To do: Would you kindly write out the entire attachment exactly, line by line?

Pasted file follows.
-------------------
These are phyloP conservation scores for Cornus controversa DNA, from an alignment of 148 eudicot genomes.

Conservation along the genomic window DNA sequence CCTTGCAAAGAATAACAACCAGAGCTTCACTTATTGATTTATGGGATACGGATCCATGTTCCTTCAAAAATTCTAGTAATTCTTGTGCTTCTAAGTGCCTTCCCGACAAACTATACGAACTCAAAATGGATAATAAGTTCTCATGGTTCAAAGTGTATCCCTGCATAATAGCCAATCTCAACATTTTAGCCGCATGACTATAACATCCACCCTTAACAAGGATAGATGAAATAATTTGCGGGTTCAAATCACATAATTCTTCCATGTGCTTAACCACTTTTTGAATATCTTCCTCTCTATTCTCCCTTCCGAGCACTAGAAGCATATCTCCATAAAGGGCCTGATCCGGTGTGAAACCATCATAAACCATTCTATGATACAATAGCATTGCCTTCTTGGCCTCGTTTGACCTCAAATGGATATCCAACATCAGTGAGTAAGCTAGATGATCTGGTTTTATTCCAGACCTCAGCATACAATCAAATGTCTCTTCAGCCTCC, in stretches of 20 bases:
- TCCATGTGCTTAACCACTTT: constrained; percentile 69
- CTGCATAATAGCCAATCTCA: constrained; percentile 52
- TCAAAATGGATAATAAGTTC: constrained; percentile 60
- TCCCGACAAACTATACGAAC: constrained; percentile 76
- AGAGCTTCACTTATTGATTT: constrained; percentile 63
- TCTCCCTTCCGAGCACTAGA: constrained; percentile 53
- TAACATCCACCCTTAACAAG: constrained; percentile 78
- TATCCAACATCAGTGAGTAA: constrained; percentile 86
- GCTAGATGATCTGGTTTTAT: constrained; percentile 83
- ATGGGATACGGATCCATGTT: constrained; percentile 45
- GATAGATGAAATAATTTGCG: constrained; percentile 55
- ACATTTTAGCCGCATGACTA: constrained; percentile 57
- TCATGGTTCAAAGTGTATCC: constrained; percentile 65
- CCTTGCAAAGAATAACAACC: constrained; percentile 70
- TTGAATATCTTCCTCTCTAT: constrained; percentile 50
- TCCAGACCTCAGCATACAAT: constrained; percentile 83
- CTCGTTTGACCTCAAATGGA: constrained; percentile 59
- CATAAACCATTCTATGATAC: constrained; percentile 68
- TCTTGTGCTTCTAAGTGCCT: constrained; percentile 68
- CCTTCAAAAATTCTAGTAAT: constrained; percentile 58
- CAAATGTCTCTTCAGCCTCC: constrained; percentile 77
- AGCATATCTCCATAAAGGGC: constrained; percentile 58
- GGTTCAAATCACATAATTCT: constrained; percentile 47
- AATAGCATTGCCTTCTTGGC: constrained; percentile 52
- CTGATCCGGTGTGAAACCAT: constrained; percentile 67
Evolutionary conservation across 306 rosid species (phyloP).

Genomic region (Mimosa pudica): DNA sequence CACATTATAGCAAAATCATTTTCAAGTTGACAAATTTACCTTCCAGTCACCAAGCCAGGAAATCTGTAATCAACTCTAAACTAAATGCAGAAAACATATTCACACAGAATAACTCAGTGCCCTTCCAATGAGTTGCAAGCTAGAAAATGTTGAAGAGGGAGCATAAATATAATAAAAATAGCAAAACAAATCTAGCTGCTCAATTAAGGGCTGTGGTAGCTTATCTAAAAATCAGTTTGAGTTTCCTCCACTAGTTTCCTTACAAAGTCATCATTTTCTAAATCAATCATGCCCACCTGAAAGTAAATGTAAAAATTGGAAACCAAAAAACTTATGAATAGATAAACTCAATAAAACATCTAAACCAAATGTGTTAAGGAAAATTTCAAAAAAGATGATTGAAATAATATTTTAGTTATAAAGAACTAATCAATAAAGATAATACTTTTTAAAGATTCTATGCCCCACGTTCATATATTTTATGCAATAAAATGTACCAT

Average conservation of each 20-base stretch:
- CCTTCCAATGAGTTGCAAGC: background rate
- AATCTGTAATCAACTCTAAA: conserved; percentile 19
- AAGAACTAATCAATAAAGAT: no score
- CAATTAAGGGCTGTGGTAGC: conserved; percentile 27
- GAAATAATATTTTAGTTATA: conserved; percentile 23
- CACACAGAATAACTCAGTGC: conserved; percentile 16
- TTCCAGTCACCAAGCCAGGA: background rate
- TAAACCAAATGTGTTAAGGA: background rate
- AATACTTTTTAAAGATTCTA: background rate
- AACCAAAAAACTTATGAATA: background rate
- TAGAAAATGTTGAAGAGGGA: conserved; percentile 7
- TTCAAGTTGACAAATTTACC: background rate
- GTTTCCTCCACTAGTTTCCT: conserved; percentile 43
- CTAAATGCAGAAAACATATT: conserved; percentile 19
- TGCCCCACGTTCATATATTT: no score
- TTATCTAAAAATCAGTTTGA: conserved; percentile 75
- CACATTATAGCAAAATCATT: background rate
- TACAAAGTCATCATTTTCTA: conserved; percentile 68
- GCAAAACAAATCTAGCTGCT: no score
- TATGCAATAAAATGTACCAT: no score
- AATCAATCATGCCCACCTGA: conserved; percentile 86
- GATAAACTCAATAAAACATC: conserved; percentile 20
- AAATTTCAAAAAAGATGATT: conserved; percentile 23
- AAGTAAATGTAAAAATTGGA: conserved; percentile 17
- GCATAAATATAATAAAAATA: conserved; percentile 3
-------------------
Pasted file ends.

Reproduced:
These are phyloP conservation scores for Cornus controversa DNA, from an alignment of 148 eudicot genomes.

Conservation along the genomic window DNA sequence CCTTGCAAAGAATAACAACCAGAGCTTCACTTATTGATTTATGGGATACGGATCCATGTTCCTTCAAAAATTCTAGTAATTCTTGTGCTTCTAAGTGCCTTCCCGACAAACTATACGAACTCAAAATGGATAATAAGTTCTCATGGTTCAAAGTGTATCCCTGCATAATAGCCAATCTCAACATTTTAGCCGCATGACTATAACATCCACCCTTAACAAGGATAGATGAAATAATTTGCGGGTTCAAATCACATAATTCTTCCATGTGCTTAACCACTTTTTGAATATCTTCCTCTCTATTCTCCCTTCCGAGCACTAGAAGCATATCTCCATAAAGGGCCTGATCCGGTGTGAAACCATCATAAACCATTCTATGATACAATAGCATTGCCTTCTTGGCCTCGTTTGACCTCAAATGGATATCCAACATCAGTGAGTAAGCTAGATGATCTGGTTTTATTCCAGACCTCAGCATACAATCAAATGTCTCTTCAGCCTCC, in stretches of 20 bases:
- TCCATGTGCTTAACCACTTT: constrained; percentile 69
- CTGCATAATAGCCAATCTCA: constrained; percentile 52
- TCAAAATGGATAATAAGTTC: constrained; percentile 60
- TCCCGACAAACTATACGAAC: constrained; percentile 76
- AGAGCTTCACTTATTGATTT: constrained; percentile 63
- TCTCCCTTCCGAGCACTAGA: constrained; percentile 53
- TAACATCCACCCTTAACAAG: constrained; percentile 78
- TATCCAACATCAGTGAGTAA: constrained; percentile 86
- GCTAGATGATCTGGTTTTAT: constrained; percentile 83
- ATGGGATACGGATCCATGTT: constrained; percentile 45
- GATAGATGAAATAATTTGCG: constrained; percentile 55
- ACATTTTAGCCGCATGACTA: constrained; percentile 57
- TCATGGTTCAAAGTGTATCC: constrained; percentile 65
- CCTTGCAAAGAATAACAACC: constrained; percentile 70
- TTGAATATCTTCCTCTCTAT: constrained; percentile 50
- TCCAGACCTCAGCATACAAT: constrained; percentile 83
- CTCGTTTGACCTCAAATGGA: constrained; percentile 59
- CATAAACCATTCTATGATAC: constrained; percentile 68
- TCTTGTGCTTCTAAGTGCCT: constrained; percentile 68
- CCTTCAAAAATTCTAGTAAT: constrained; percentile 58
- CAAATGTCTCTTCAGCCTCC: constrained; percentile 77
- AGCATATCTCCATAAAGGGC: constrained; percentile 58
- GGTTCAAATCACATAATTCT: constrained; percentile 47
- AATAGCATTGCCTTCTTGGC: constrained; percentile 52
- CTGATCCGGTGTGAAACCAT: constrained; percentile 67
Evolutionary conservation across 306 rosid species (phyloP).

Genomic region (Mimosa pudica): DNA sequence CACATTATAGCAAAATCATTTTCAAGTTGACAAATTTACCTTCCAGTCACCAAGCCAGGAAATCTGTAATCAACTCTAAACTAAATGCAGAAAACATATTCACACAGAATAACTCAGTGCCCTTCCAATGAGTTGCAAGCTAGAAAATGTTGAAGAGGGAGCATAAATATAATAAAAATAGCAAAACAAATCTAGCTGCTCAATTAAGGGCTGTGGTAGCTTATCTAAAAATCAGTTTGAGTTTCCTCCACTAGTTTCCTTACAAAGTCATCATTTTCTAAATCAATCATGCCCACCTGAAAGTAAATGTAAAAATTGGAAACCAAAAAACTTATGAATAGATAAACTCAATAAAACATCTAAACCAAATGTGTTAAGGAAAATTTCAAAAAAGATGATTGAAATAATATTTTAGTTATAAAGAACTAATCAATAAAGATAATACTTTTTAAAGATTCTATGCCCCACGTTCATATATTTTATGCAATAAAATGTACCAT

Average conservation of each 20-base stretch:
- CCTTCCAATGAGTTGCAAGC: background rate
- AATCTGTAATCAACTCTAAA: conserved; percentile 19
- AAGAACTAATCAATAAAGAT: no score
- CAATTAAGGGCTGTGGTAGC: conserved; percentile 27
- GAAATAATATTTTAGTTATA: conserved; percentile 23
- CACACAGAATAACTCAGTGC: conserved; percentile 16
- TTCCAGTCACCAAGCCAGGA: background rate
- TAAACCAAATGTGTTAAGGA: background rate
- AATACTTTTTAAAGATTCTA: background rate
- AACCAAAAAACTTATGAATA: background rate
- TAGAAAATGTTGAAGAGGGA: conserved; percentile 7
- TTCAAGTTGACAAATTTACC: background rate
- GTTTCCTCCACTAGTTTCCT: conserved; percentile 43
- CTAAATGCAGAAAACATATT: conserved; percentile 19
- TGCCCCACGTTCATATATTT: no score
- TTATCTAAAAATCAGTTTGA: conserved; percentile 75
- CACATTATAGCAAAATCATT: background rate
- TACAAAGTCATCATTTTCTA: conserved; percentile 68
- GCAAAACAAATCTAGCTGCT: no score
- TATGCAATAAAATGTACCAT: no score
- AATCAATCATGCCCACCTGA: conserved; percentile 86
- GATAAACTCAATAAAACATC: conserved; percentile 20
- AAATTTCAAAAAAGATGATT: conserved; percentile 23
- AAGTAAATGTAAAAATTGGA: conserved; percentile 17
- GCATAAATATAATAAAAATA: conserved; percentile 3